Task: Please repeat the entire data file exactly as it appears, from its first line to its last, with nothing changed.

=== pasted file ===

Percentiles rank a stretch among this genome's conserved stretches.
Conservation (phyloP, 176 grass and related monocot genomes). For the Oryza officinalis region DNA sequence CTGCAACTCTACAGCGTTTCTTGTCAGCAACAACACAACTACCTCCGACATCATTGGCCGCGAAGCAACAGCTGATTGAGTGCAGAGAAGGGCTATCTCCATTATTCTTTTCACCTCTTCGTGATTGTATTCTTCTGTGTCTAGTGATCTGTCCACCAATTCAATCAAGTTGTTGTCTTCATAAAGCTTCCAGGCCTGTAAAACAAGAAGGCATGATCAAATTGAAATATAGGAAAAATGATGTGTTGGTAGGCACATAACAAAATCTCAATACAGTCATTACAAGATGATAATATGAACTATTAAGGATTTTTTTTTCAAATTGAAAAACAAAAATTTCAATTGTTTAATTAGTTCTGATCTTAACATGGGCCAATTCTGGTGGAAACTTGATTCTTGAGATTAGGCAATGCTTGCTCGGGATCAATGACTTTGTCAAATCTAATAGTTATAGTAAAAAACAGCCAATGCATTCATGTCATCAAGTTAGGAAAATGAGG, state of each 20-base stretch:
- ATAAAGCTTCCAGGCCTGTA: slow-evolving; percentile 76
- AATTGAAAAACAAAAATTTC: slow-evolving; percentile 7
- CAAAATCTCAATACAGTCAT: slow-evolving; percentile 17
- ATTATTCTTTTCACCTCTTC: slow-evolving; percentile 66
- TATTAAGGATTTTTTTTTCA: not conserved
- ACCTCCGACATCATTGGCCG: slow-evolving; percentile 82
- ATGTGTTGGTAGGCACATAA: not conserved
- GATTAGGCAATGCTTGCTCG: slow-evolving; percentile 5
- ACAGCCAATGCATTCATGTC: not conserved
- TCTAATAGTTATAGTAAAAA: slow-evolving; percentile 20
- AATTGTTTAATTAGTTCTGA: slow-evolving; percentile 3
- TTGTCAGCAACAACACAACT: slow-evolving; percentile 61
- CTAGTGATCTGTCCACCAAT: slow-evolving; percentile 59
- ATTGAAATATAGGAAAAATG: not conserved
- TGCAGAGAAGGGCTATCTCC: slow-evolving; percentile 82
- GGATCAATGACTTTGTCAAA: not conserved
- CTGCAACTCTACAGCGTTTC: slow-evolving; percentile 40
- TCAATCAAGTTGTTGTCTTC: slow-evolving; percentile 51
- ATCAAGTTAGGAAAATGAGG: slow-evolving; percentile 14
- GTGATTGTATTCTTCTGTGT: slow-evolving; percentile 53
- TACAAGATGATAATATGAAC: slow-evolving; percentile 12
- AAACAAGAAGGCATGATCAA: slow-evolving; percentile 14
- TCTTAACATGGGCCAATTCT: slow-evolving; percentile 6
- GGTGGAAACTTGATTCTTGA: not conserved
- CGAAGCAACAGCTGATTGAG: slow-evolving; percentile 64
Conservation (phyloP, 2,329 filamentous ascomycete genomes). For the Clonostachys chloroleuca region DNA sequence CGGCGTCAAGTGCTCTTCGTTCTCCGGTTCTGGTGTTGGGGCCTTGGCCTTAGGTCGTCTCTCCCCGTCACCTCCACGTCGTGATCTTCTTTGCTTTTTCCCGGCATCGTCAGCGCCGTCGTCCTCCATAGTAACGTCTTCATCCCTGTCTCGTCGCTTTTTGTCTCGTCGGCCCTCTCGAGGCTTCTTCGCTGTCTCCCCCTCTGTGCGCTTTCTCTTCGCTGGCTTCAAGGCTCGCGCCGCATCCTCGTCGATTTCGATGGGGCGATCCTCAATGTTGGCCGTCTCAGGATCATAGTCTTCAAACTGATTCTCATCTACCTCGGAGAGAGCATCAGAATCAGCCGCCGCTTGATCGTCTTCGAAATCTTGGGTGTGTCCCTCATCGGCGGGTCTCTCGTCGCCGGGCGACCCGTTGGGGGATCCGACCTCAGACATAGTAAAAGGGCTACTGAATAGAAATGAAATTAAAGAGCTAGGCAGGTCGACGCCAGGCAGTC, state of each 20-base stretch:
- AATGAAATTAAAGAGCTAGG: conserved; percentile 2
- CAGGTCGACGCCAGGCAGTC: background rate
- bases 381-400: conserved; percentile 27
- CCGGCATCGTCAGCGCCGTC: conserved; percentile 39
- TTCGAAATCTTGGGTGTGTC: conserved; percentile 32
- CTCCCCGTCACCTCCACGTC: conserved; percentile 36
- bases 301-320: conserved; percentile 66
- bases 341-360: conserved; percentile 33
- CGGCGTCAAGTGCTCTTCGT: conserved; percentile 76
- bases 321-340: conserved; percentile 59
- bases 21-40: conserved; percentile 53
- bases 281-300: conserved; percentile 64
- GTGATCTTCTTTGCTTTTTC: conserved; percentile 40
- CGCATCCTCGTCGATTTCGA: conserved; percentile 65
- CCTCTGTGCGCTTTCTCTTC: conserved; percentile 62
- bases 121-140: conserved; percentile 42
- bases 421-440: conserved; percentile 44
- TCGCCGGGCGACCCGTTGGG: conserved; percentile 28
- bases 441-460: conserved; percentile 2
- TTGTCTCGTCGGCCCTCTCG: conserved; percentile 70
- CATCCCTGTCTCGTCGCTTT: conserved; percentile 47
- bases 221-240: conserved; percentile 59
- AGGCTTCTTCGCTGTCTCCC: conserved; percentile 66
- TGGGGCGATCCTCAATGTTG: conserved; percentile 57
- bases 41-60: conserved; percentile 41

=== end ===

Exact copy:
Percentiles rank a stretch among this genome's conserved stretches.
Conservation (phyloP, 176 grass and related monocot genomes). For the Oryza officinalis region DNA sequence CTGCAACTCTACAGCGTTTCTTGTCAGCAACAACACAACTACCTCCGACATCATTGGCCGCGAAGCAACAGCTGATTGAGTGCAGAGAAGGGCTATCTCCATTATTCTTTTCACCTCTTCGTGATTGTATTCTTCTGTGTCTAGTGATCTGTCCACCAATTCAATCAAGTTGTTGTCTTCATAAAGCTTCCAGGCCTGTAAAACAAGAAGGCATGATCAAATTGAAATATAGGAAAAATGATGTGTTGGTAGGCACATAACAAAATCTCAATACAGTCATTACAAGATGATAATATGAACTATTAAGGATTTTTTTTTCAAATTGAAAAACAAAAATTTCAATTGTTTAATTAGTTCTGATCTTAACATGGGCCAATTCTGGTGGAAACTTGATTCTTGAGATTAGGCAATGCTTGCTCGGGATCAATGACTTTGTCAAATCTAATAGTTATAGTAAAAAACAGCCAATGCATTCATGTCATCAAGTTAGGAAAATGAGG, state of each 20-base stretch:
- ATAAAGCTTCCAGGCCTGTA: slow-evolving; percentile 76
- AATTGAAAAACAAAAATTTC: slow-evolving; percentile 7
- CAAAATCTCAATACAGTCAT: slow-evolving; percentile 17
- ATTATTCTTTTCACCTCTTC: slow-evolving; percentile 66
- TATTAAGGATTTTTTTTTCA: not conserved
- ACCTCCGACATCATTGGCCG: slow-evolving; percentile 82
- ATGTGTTGGTAGGCACATAA: not conserved
- GATTAGGCAATGCTTGCTCG: slow-evolving; percentile 5
- ACAGCCAATGCATTCATGTC: not conserved
- TCTAATAGTTATAGTAAAAA: slow-evolving; percentile 20
- AATTGTTTAATTAGTTCTGA: slow-evolving; percentile 3
- TTGTCAGCAACAACACAACT: slow-evolving; percentile 61
- CTAGTGATCTGTCCACCAAT: slow-evolving; percentile 59
- ATTGAAATATAGGAAAAATG: not conserved
- TGCAGAGAAGGGCTATCTCC: slow-evolving; percentile 82
- GGATCAATGACTTTGTCAAA: not conserved
- CTGCAACTCTACAGCGTTTC: slow-evolving; percentile 40
- TCAATCAAGTTGTTGTCTTC: slow-evolving; percentile 51
- ATCAAGTTAGGAAAATGAGG: slow-evolving; percentile 14
- GTGATTGTATTCTTCTGTGT: slow-evolving; percentile 53
- TACAAGATGATAATATGAAC: slow-evolving; percentile 12
- AAACAAGAAGGCATGATCAA: slow-evolving; percentile 14
- TCTTAACATGGGCCAATTCT: slow-evolving; percentile 6
- GGTGGAAACTTGATTCTTGA: not conserved
- CGAAGCAACAGCTGATTGAG: slow-evolving; percentile 64
Conservation (phyloP, 2,329 filamentous ascomycete genomes). For the Clonostachys chloroleuca region DNA sequence CGGCGTCAAGTGCTCTTCGTTCTCCGGTTCTGGTGTTGGGGCCTTGGCCTTAGGTCGTCTCTCCCCGTCACCTCCACGTCGTGATCTTCTTTGCTTTTTCCCGGCATCGTCAGCGCCGTCGTCCTCCATAGTAACGTCTTCATCCCTGTCTCGTCGCTTTTTGTCTCGTCGGCCCTCTCGAGGCTTCTTCGCTGTCTCCCCCTCTGTGCGCTTTCTCTTCGCTGGCTTCAAGGCTCGCGCCGCATCCTCGTCGATTTCGATGGGGCGATCCTCAATGTTGGCCGTCTCAGGATCATAGTCTTCAAACTGATTCTCATCTACCTCGGAGAGAGCATCAGAATCAGCCGCCGCTTGATCGTCTTCGAAATCTTGGGTGTGTCCCTCATCGGCGGGTCTCTCGTCGCCGGGCGACCCGTTGGGGGATCCGACCTCAGACATAGTAAAAGGGCTACTGAATAGAAATGAAATTAAAGAGCTAGGCAGGTCGACGCCAGGCAGTC, state of each 20-base stretch:
- AATGAAATTAAAGAGCTAGG: conserved; percentile 2
- CAGGTCGACGCCAGGCAGTC: background rate
- bases 381-400: conserved; percentile 27
- CCGGCATCGTCAGCGCCGTC: conserved; percentile 39
- TTCGAAATCTTGGGTGTGTC: conserved; percentile 32
- CTCCCCGTCACCTCCACGTC: conserved; percentile 36
- bases 301-320: conserved; percentile 66
- bases 341-360: conserved; percentile 33
- CGGCGTCAAGTGCTCTTCGT: conserved; percentile 76
- bases 321-340: conserved; percentile 59
- bases 21-40: conserved; percentile 53
- bases 281-300: conserved; percentile 64
- GTGATCTTCTTTGCTTTTTC: conserved; percentile 40
- CGCATCCTCGTCGATTTCGA: conserved; percentile 65
- CCTCTGTGCGCTTTCTCTTC: conserved; percentile 62
- bases 121-140: conserved; percentile 42
- bases 421-440: conserved; percentile 44
- TCGCCGGGCGACCCGTTGGG: conserved; percentile 28
- bases 441-460: conserved; percentile 2
- TTGTCTCGTCGGCCCTCTCG: conserved; percentile 70
- CATCCCTGTCTCGTCGCTTT: conserved; percentile 47
- bases 221-240: conserved; percentile 59
- AGGCTTCTTCGCTGTCTCCC: conserved; percentile 66
- TGGGGCGATCCTCAATGTTG: conserved; percentile 57
- bases 41-60: conserved; percentile 41